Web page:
17. 17. • A community-based, participatory, environmental approach to reduce undesirable weight gain. • A 3 year controlled trial to study 1st – 3rd grade culturally and ethnically diverse children and their parents from 3 cities outside Boston. R06/CCR121519-01 from the Centers for Disease Control and Prevention. Additional support by Blue Cross Blue Shield of Massachusetts, United Way of Mass Bay, The US Potato Board, Stonyfield Farm, and Dole Foods RESULTS: SUS reduced approximately one pound of weight gain over eight months for an eight-year-old child.
    18. 18. This method brings researchers and communities into partnerships for systemic and systematic investigation, with the collaboration of those affected by the issue being studied, for purposes of education and taking action or effecting social change. Community-Based Participatory Research (CBPR) Sound familiar?
    19. 19. Community Engagement Model Community Mapping: Understanding connections Participation Assessment: Identifying partners Information Gathering & Delivery Capacity Building: Making it happen Model Adapted from National Resources Canada Employ The Social Change Model of Leadership Development Hold community meetings Community council formation Perform environmental assessments Logo and brand development Conduct focus groups & key informant interviews Listen… Build Relationships & Establish Trust Identify the problem as a community priority Capitalize on social injustices Identify champions
    20. 20. Food Advertising/ Marketing Aimed at Children Plethora of low cost/energy dense foods Physical Education and Recess Cuts Development of Childhood Obesity Multi Media Saturation Increased Portion Sizes Energy IN Energy OUT Sugar Sweetened Beverage Consumption Frequent Eating Away from Home Declines in Physical Activity Changing Built Environment
    21. 21. Media School: food services, curriculum, teacher development Built Environment: safe, well-lit parks, walking school bus Food Systems: farmers markets, restaurants 8 Interacting Systems Effects Community: Healthy eating/active living S.U.S./University Partnership Family: parent outreach Child -- in-school, after-school, at home 8 Interacting Systems Effects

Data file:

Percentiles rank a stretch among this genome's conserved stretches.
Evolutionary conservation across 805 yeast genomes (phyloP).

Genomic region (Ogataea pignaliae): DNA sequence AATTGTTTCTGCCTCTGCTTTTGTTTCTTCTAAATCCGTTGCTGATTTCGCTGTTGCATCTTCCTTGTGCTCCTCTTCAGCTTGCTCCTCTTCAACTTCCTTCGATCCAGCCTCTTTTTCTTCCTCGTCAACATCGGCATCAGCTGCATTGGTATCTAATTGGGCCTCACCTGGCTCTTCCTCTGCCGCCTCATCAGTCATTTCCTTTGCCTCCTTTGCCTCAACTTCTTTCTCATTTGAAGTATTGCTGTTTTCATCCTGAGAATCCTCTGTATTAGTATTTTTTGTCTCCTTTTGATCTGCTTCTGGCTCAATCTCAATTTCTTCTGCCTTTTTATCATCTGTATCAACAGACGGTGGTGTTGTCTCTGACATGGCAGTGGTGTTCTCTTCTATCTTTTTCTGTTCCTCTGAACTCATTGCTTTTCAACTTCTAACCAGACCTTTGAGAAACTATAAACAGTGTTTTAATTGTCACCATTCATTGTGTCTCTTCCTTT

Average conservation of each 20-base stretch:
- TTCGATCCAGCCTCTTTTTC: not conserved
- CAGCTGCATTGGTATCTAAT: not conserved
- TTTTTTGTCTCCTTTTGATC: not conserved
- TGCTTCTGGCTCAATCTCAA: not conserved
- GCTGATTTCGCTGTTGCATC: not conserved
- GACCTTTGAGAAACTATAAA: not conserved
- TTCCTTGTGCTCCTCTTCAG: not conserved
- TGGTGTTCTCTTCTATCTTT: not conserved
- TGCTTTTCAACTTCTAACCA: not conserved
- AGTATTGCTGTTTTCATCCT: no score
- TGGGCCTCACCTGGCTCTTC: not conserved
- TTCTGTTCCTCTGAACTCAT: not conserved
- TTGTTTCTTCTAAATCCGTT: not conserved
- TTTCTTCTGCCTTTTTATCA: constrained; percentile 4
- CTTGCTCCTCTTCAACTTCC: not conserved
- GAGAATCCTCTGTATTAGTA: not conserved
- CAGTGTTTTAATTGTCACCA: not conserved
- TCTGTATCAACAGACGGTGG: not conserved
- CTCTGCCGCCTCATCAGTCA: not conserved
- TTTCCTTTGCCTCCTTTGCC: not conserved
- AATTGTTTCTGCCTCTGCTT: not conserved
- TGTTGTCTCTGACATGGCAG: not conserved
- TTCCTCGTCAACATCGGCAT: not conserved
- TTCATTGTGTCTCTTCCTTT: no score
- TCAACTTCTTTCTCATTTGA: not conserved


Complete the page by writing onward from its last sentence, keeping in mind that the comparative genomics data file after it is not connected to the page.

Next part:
22. 22. The Built Environment Effect Expenditure of Calories Amount of New Physical Activity Improvement to Built Environment Collaborative Partnerships with Community Gap between current reality & ideal environment Community Infrastructure Changes
    23. 23. Shifts… Insider looking in RelationshipsParts (silos) Straight lines A-->B Closed loops Static Dynamic Outsider looking in
    24. 24. QuickTime™ and a TIFF (Uncompressed) decompressor are needed to see this picture. Let’s Try It: Connecting the Dots L.B. Sweeney Silos System 1. Pick an issue. 2. What are the key factors or players? List them. 3. How are those factors/players interrelated? (Draw a sketch, if so inspired). 4. What are the benefits of viewing these factors as part of an interconnected system? School lunch Families Economy Access to Healthy Food Youth as Leaders
    25. 25. From Open to Closed Loops Let’s try it! Right-Hand Fist Left-hand Rest on Neighbor’s Fist
    26. 26. From Open to Closed Loops
    27. 27. QuickTime™ and a TIFF (Uncompressed) decompressor are needed to see this picture. chicken manure pollutant
    28. 28. QuickTime™ and a TIFF (Uncompressed) decompressor are needed to see this picture. QuickTime™ and a TIFF (Uncompressed) decompressor are needed to see this pi cture. QuickTime™ and a TIFF (Uncompressed) decompressor are needed to see this pi cture. chicken manure healthy cows The Egg Mobile healthy soil Scratch! Scratch! Yum! These bugs are tasty! QuickTime™ and a TIFF (Uncompressed) decompressor are needed to see this picture. parasites & flies & undigested grains growth of grass & plants decaying plants & animals cow manure “ milk and beef healthy chickens Integrated Farming System Pasture Poultry System control flies
    29. 29. Fixing Broken Windows Criminal behavior Prosecute all crimes
    30. 30. Can you close the loop? Effort to prosecute small crimes Criminal behavior Visible signs of successful crimes Sense of order People outside (feeling of safety in neighborhood)
    31. 31. Where can you close the loop… … and let the system do the work for you. •Turn to a partner. • Where can you create closed, reinforcing loops? • Are there ways for your efforts to trigger reactions in the wider system that sustain the positive effects of your actions? • Where can small results “snowball” into large results?
    32. 32. Questions?
    33. 33. Cooperative Extension exists to bring the resources of the University of Wisconsin to you, where you live and work. Cooperative Extension you ?
    34. 34. We teach, learn, lead and serve, connecting people with the University of Wisconsin, and engaging with them in transforming lives and communities. ….and…
    35. 35. The Cooperative Extension is uniquely capable of uniting communities to meet common goals and enjoy shared benefits. Educators, healthcare providers, spiritual leaders, businesses and town halls intersect in their need for learning , strong local economies, land stewardship, food security and a new generation of informed and contributing community members. That point of intersection is the Cooperative Extension.
    36. 36. “People who don’t have a concept of the whole, can do very unfortunate things…”. Joseph Campbell